Julie Brook is drawn to remote, primordial landscapes where she makes powerful sculptural works, drawings and films. As she prepares for a new exhibition, the artist talks to Mary Miers in her studio on the Isle of Skye.
Julie Brook defies the conventions that have made wild landscapes such a fashionable source of literary and artistic inspiration. Not for her a few weeks’ roughing it while passing through a place on a journey of self-discovery; this remarkable artist-film maker believes in fully immersing herself and, over the past 25 years, has spent prolonged periods once, an entire year living in remote terrains in order to explore ways of communicating the elemental through her art.
Drawn to raw, wild places, she has moved from inaccessible Hebridean islands to the deserts of Libya and Namibia, relying on her unusual mental and physical stamina to survive, often alone, in Atlantic winter gales and the searing African sun. Strong and practical, she has laboured tirelessly to build shelters and fires while honing a distinctive form of living sculpture that she describes as ‘realigning’ elements of the land: ‘I don’t want to introduce new objects, but to re-order what’s already there; I’m interested in the relationship between what I make and what I don’t make.’
Julie’s openness to the landscape and the responses it invites manifests itself artistically in various media. First, there are her astonishing interventions transient works that merge her own experience with the physical reality of the features she seeks to rearrange. Through these sculptural works, she explores the effects of, for example, juxtaposing a straight line with a natural curve, cutting across a plane to create a geometric form, intercepting light, and the striking impact of shadow and weather.
Then, there are her films, conceived as part of the process rather than as documentary records. These create a ‘three-dimensional immersive experience’ through which the audience can engage with the immediacy of her making; they also contribute an element of permanence to works that will slowly erode back into the ground. Powerful and beautifully shot, Julie’s films ring with the intensity of her labours as she digs and slices the raw earth, marks out a line on the sand, hews and rearranges stone, sometimes assisted by her Tuareg or Himba guides, who seem completely at ease with her purpose.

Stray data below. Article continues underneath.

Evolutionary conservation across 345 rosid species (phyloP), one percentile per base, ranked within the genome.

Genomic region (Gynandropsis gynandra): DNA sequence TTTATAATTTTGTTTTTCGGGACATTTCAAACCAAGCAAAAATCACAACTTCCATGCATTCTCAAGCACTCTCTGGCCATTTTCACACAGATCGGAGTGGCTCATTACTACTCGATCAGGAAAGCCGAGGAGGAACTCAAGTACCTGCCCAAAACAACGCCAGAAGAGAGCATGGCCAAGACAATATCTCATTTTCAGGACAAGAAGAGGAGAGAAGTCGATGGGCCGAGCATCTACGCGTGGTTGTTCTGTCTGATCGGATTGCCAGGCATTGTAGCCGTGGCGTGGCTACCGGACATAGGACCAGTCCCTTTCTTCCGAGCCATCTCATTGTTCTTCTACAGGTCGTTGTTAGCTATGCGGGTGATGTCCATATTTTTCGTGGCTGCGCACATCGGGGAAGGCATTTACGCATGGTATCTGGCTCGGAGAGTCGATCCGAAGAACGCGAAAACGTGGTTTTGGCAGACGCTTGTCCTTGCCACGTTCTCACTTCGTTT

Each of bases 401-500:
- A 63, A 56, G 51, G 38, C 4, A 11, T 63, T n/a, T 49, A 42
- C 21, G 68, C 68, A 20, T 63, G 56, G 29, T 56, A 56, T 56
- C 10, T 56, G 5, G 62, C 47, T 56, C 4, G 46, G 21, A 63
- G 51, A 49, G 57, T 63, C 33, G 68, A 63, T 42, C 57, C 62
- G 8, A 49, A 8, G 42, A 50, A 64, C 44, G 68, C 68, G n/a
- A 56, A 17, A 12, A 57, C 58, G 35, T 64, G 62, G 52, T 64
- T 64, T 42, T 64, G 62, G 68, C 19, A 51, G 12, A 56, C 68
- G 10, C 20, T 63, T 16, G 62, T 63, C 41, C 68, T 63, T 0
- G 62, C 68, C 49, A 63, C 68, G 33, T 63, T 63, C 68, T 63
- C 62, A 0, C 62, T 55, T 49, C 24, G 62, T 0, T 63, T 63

One episode takes us into a quarry at a sacred place called Otjize, where three Himba girls have come to collect the red pigment they use to protect their skin. The film is not about the girls themselves but the landscape they embody, with its ancient rhythms and rituals. A soundtrack records the wind and the mesmerising clang of spades chipping away at the blocks of iron ore that they will grind into pigment, enhancing the sensory experience.
Drawing and painting are also fundamental to Julie’s work and her land art provides a rich source from which to distil and develop ideas back in her studio. Her bold, sculptural drawings are based on her three-dimensional work, layered with the pigment she collected in the desert. Complementing these are photographs abstracting the essence of her experience in sharp, large-scaled images that have been hand varnished and mounted on aluminium.
The inter-relationship of all these works is a striking aspect of Julie’s new exhibition, which opens at Little Buckland Gallery near Broadway, Worcestershire, on Saturday. Nothing like this has been seen in the Cotswolds before. The old barn has been converted into three galleries and, here, Julie’s film installation will be shown on five large screens along-side a body of her desert paintings, drawings and photographs.
The show is the fifth in her ‘Made, Unmade’ series, which has attracted international attention and seen her shortlisted for the Daiwa Anglo-Japanese Foundation Art Prize, the winner of which will be announced in June.